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I am working on a client's PCI compliance. One of the failing items is:

3.1.4. Blind SQL Injection (httpgenericscriptblindsqlinjection)

The offered solutions is simply: "Ensure that the Web application validates and encodes user input before using it in a SQL query."

It appears to be related to OWA as it sites: "Found blind SQL injection on http:///owa/?P=+ADwscript+ AD4alert(42)+ADw/ script+AD4 using method GET"

Does anyone know how to fix this particular issue?

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Is the Exchange/OWA install full-patched? –  jscott Jul 30 '12 at 23:10
    
Yes, there do not appear to be any available patched for Exchange or SQl on the server in question. –  Aegyptus Jul 30 '12 at 23:17
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The only result on Google for that SQL injection string is this question. Makes me wonder if something is seriously misconfigured on your machine, or, it's in fact not an OWA problem, but something else unsecured on your exchange server. –  Mark Henderson Jul 30 '12 at 23:17
    
It would appear to be related to UTF-7 attacks: msdn.microsoft.com/en-us/library/dd565635%28v=vs.85%29.aspx - it really looks like you have something else running on your owa server... –  Mark Henderson Jul 30 '12 at 23:19
    
The string had the IP address before the /OWA, I removed that part. I had just added it to show that it was OWA related. –  Aegyptus Jul 30 '12 at 23:19

1 Answer 1

I think that the term "SQL Injection" is leading you astray here. What they're actually describing is a XSS (Cross-Site Scripting) attack.

You can read about this specific vulnerability here: http://msdn.microsoft.com/en-us/library/dd565635%28v=vs.85%29.aspx

Basically, http:///owa/?P=+ADwscript+ AD4alert(42)+ADw/ script+AD4 is somewhere returning the exact input, totally un-sanitised, on a document that does not specifcy its encoding type.

This means that that code is actually rendered and parsed by your browser as <script>alert(42)</script> which shows a popup "42" when loaded.

This particular script is not very naughty, but you could do some really malicious things to peoples accounts if you redirected them to that URL on your server. Like embedding a nasty JS file from your server that hijacks all inputs on the page, or inserts a virus into the page, etc.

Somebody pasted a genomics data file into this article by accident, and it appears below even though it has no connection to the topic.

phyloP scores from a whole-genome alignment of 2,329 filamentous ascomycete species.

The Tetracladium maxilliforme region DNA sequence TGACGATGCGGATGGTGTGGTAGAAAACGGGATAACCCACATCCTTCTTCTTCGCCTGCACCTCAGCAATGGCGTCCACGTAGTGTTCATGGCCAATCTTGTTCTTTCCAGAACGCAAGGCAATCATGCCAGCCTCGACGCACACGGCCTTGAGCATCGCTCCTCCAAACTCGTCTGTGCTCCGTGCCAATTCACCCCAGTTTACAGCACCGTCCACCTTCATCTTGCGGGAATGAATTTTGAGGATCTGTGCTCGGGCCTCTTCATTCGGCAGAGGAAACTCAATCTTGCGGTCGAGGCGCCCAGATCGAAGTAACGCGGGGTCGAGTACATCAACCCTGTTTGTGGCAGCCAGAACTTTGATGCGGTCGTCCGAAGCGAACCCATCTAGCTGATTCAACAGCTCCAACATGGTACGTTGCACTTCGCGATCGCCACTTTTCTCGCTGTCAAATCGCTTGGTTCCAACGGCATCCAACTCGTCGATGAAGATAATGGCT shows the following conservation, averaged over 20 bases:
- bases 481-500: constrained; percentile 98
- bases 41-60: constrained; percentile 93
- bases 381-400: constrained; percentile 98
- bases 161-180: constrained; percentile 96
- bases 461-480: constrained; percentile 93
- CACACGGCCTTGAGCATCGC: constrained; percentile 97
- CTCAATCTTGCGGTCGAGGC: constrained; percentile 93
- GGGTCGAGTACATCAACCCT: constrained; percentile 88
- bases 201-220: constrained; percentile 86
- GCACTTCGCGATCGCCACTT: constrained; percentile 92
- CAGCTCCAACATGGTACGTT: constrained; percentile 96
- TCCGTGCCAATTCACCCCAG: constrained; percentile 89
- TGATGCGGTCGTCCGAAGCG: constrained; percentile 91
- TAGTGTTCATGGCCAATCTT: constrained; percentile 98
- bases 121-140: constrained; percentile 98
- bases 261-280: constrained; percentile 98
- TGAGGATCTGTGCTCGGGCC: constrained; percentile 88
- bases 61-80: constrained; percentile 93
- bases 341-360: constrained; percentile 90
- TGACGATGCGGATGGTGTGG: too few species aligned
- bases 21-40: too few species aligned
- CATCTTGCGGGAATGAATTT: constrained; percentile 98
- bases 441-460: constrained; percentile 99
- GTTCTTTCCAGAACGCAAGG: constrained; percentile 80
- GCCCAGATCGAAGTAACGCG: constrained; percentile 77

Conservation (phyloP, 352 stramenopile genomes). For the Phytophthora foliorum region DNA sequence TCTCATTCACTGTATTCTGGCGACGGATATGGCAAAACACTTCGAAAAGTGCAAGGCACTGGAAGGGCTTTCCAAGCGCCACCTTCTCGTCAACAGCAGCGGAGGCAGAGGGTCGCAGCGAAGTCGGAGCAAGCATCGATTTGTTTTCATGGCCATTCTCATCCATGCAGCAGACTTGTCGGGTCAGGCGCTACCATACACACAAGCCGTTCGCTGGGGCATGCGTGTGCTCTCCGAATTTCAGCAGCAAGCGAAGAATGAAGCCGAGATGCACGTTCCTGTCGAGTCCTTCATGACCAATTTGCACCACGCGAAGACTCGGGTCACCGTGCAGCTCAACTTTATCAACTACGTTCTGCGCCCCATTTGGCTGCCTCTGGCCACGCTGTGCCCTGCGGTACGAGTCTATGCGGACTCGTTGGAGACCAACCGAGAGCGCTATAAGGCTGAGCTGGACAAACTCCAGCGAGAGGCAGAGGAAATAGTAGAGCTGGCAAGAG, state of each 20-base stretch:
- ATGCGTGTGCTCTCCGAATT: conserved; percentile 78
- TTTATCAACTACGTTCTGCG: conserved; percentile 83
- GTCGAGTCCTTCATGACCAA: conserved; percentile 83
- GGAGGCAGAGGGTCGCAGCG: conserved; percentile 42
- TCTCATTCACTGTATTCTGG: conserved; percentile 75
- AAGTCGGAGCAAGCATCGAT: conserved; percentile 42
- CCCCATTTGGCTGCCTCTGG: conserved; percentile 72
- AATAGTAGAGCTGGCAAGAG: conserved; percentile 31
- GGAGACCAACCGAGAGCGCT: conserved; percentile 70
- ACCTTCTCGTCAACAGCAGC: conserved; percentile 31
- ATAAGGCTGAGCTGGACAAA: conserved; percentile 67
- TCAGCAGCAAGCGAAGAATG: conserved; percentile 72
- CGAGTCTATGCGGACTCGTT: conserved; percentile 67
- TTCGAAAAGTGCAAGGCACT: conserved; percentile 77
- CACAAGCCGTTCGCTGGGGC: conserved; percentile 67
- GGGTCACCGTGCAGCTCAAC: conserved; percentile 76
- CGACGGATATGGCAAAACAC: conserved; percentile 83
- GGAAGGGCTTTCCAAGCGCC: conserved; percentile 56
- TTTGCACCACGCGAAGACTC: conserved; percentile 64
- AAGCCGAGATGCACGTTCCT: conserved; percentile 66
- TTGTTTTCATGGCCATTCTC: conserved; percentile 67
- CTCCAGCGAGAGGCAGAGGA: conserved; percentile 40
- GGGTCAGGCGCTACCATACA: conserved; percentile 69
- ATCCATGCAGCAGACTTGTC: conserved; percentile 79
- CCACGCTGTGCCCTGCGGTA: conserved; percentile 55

However, I cannot find any indication that OWA has any of these vulnerabilities, so I can only assume that your OWA server is running something else that has this vulnerability.


I just tried this exploit against an Exchange 2010 server we have here and it doesn't do anything. If this is an SBS 2011 machine as your tags seem to indicate, then normally remote access/owa sites only run under the /remote/ folder. Do you have another default IIS application running on the root of the domain?

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If it's for PCI compliance, it doesn't have to actually "do" anything, its existence is reason enough to cause a failure. Not to take away from anything you said, but I bet the OP's primary concern isn't on whether or not this exploit is actually a real threat, and is instead on passing the stupid audit. –  HopelessN00b Jul 30 '12 at 23:29
    
You are correct HopelessN00b, my goal it to pass the audit. I do not have any ISS applications running in the Root of the domain. It does, as of today, redirect from the root to /owa, but that is something that I set up today to address another failed item on the PCI scan list. –  Aegyptus Jul 30 '12 at 23:54
    
I think I understand. You said earlier that you deleted the IP address... so what the real URL is http://example/OWA/?etc - this is very confusing, as in your question it looks like you're linking to http://owa/? which is very different. I would probably be opening a support case with Microsoft then, as I don't think anyone here will be able to help you with debugging an alleged vulnerability in OWA. (I say alleged because I suspect that the auditor is just using a one-size fits all approach) –  Mark Henderson Jul 31 '12 at 0:02

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